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Marcell Dill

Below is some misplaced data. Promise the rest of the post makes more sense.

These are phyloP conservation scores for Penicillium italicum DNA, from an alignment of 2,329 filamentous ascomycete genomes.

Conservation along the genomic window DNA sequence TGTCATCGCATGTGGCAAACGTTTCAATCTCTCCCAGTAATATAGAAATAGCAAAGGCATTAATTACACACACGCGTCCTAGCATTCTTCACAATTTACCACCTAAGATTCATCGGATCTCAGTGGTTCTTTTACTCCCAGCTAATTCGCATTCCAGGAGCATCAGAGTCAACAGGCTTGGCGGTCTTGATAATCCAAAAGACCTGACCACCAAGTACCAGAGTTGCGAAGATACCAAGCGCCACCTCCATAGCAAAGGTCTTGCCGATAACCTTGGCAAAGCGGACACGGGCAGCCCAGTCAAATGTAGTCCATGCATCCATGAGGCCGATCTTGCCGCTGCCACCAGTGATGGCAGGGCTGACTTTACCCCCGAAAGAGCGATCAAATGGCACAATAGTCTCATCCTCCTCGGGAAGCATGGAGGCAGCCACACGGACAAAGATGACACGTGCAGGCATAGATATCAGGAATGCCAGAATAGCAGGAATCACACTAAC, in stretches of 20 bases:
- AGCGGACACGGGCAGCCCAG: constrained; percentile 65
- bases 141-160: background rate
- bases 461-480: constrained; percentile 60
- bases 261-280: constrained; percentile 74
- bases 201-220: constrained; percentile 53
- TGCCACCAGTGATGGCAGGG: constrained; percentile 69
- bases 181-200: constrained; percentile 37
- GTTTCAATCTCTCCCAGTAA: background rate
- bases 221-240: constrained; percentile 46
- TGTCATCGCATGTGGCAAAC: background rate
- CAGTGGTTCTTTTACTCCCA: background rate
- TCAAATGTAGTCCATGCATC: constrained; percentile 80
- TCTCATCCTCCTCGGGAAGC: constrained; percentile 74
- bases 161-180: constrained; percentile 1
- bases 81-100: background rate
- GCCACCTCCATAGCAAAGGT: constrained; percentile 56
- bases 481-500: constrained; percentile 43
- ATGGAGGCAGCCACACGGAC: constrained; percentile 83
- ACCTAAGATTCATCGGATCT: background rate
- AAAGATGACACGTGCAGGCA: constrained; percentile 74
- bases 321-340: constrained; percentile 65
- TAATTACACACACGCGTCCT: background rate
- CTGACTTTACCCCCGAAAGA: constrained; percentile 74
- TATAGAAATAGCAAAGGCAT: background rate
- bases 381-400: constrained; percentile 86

A West Indian actor developed by Walter Hampden in his star vehicles and Shakespeare plays of the early 1920s--"Romeo & Juliet," "Othello," "Hamlet," "Ghosts," "The Immortal Thief," "Caponsacchi," and "Cyrano de Bergerac"--Marcell Dill became the supporting actor to stars who plied masterpieces of the repertory. One of the best spoken actors found touring the circuits of his era, Dill combined versatility in playing character types with a precisely articulated diction. He lacked, however, the charisma to play lead and could not make passionately emotional scenes convincing. Ethel Barrymore secured his services regularly during the 1930s and '40s for her vehicles and he performed laudably in "Scarlet Sister Mary," "The Kingdom of God," "School for Scandal," and "The Corn Is Green." John Barrymore engaged him for the 1935 summer Shakespeare performances at the Pasedena playhouse. Dill appeared in both "Richard III" and "Henry VIII." His dependability and technique resulted in a long career. In the 1950s, stationed in Boston, he appeared in Roger MacDougall's London hit, "To Dorothy a Son." The 1950s saw his retirement from the stage after a thirty year career as an expert second-stringer. David S. Shields